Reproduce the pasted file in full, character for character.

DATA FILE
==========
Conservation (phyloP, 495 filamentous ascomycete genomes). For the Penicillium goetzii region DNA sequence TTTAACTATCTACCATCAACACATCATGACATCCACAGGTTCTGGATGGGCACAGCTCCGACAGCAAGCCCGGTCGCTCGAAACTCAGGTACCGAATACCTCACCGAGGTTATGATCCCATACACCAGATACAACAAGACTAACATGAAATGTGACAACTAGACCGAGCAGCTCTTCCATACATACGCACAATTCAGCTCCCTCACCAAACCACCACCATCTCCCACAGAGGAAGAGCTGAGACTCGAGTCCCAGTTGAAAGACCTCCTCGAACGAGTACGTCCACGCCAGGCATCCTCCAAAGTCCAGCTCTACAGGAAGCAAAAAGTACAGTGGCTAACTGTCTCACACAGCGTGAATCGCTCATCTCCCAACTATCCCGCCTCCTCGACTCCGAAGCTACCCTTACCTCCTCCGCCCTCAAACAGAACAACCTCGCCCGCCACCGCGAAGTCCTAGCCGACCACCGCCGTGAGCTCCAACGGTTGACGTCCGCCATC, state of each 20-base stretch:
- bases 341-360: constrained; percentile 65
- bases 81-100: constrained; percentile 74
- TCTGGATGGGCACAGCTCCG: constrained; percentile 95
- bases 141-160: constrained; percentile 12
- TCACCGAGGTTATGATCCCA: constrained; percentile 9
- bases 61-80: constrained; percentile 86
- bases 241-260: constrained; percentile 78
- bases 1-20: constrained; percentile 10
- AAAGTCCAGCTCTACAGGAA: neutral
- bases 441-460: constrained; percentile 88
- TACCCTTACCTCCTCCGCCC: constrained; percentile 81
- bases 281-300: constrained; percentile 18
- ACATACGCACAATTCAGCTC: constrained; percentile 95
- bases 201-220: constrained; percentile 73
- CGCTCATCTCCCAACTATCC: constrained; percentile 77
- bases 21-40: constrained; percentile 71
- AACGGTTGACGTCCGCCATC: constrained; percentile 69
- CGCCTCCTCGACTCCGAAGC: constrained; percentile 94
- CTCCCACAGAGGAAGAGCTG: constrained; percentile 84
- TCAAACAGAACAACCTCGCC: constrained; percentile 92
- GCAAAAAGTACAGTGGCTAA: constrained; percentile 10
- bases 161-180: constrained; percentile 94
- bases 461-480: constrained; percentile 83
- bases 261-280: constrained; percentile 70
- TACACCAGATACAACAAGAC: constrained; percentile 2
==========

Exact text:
Conservation (phyloP, 495 filamentous ascomycete genomes). For the Penicillium goetzii region DNA sequence TTTAACTATCTACCATCAACACATCATGACATCCACAGGTTCTGGATGGGCACAGCTCCGACAGCAAGCCCGGTCGCTCGAAACTCAGGTACCGAATACCTCACCGAGGTTATGATCCCATACACCAGATACAACAAGACTAACATGAAATGTGACAACTAGACCGAGCAGCTCTTCCATACATACGCACAATTCAGCTCCCTCACCAAACCACCACCATCTCCCACAGAGGAAGAGCTGAGACTCGAGTCCCAGTTGAAAGACCTCCTCGAACGAGTACGTCCACGCCAGGCATCCTCCAAAGTCCAGCTCTACAGGAAGCAAAAAGTACAGTGGCTAACTGTCTCACACAGCGTGAATCGCTCATCTCCCAACTATCCCGCCTCCTCGACTCCGAAGCTACCCTTACCTCCTCCGCCCTCAAACAGAACAACCTCGCCCGCCACCGCGAAGTCCTAGCCGACCACCGCCGTGAGCTCCAACGGTTGACGTCCGCCATC, state of each 20-base stretch:
- bases 341-360: constrained; percentile 65
- bases 81-100: constrained; percentile 74
- TCTGGATGGGCACAGCTCCG: constrained; percentile 95
- bases 141-160: constrained; percentile 12
- TCACCGAGGTTATGATCCCA: constrained; percentile 9
- bases 61-80: constrained; percentile 86
- bases 241-260: constrained; percentile 78
- bases 1-20: constrained; percentile 10
- AAAGTCCAGCTCTACAGGAA: neutral
- bases 441-460: constrained; percentile 88
- TACCCTTACCTCCTCCGCCC: constrained; percentile 81
- bases 281-300: constrained; percentile 18
- ACATACGCACAATTCAGCTC: constrained; percentile 95
- bases 201-220: constrained; percentile 73
- CGCTCATCTCCCAACTATCC: constrained; percentile 77
- bases 21-40: constrained; percentile 71
- AACGGTTGACGTCCGCCATC: constrained; percentile 69
- CGCCTCCTCGACTCCGAAGC: constrained; percentile 94
- CTCCCACAGAGGAAGAGCTG: constrained; percentile 84
- TCAAACAGAACAACCTCGCC: constrained; percentile 92
- GCAAAAAGTACAGTGGCTAA: constrained; percentile 10
- bases 161-180: constrained; percentile 94
- bases 461-480: constrained; percentile 83
- bases 261-280: constrained; percentile 70
- TACACCAGATACAACAAGAC: constrained; percentile 2